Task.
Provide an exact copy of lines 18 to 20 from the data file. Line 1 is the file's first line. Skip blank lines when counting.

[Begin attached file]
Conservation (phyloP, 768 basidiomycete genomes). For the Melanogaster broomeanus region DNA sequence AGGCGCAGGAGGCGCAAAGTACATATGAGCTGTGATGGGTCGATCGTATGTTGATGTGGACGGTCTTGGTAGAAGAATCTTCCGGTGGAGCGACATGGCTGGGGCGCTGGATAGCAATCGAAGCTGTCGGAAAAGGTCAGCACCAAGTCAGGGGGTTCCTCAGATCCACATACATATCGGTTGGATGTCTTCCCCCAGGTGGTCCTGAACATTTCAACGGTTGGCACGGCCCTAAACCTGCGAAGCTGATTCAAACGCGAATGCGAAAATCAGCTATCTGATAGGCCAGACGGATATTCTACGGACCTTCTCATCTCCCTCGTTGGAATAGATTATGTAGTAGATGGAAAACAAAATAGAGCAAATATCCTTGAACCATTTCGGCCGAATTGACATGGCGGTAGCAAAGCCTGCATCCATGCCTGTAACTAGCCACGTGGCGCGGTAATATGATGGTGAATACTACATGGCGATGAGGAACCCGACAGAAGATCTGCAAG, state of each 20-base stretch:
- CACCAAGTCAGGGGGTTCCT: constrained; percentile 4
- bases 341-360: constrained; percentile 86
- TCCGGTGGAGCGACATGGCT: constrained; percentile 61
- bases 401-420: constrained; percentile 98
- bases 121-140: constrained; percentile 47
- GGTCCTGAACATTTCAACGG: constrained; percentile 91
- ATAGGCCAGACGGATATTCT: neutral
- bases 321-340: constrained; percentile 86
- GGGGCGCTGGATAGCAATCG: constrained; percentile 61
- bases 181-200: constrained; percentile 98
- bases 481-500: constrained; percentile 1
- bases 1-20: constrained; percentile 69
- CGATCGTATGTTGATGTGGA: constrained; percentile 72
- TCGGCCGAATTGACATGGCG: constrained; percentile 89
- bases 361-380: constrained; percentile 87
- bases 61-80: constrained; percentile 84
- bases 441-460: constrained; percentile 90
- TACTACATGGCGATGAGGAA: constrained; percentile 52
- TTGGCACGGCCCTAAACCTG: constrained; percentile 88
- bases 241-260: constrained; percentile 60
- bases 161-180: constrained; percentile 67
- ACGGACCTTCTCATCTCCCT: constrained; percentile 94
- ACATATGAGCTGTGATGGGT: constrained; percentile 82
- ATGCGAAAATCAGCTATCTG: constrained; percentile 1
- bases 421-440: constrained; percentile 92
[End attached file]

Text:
- bases 441-460: constrained; percentile 90
- TACTACATGGCGATGAGGAA: constrained; percentile 52
- TTGGCACGGCCCTAAACCTG: constrained; percentile 88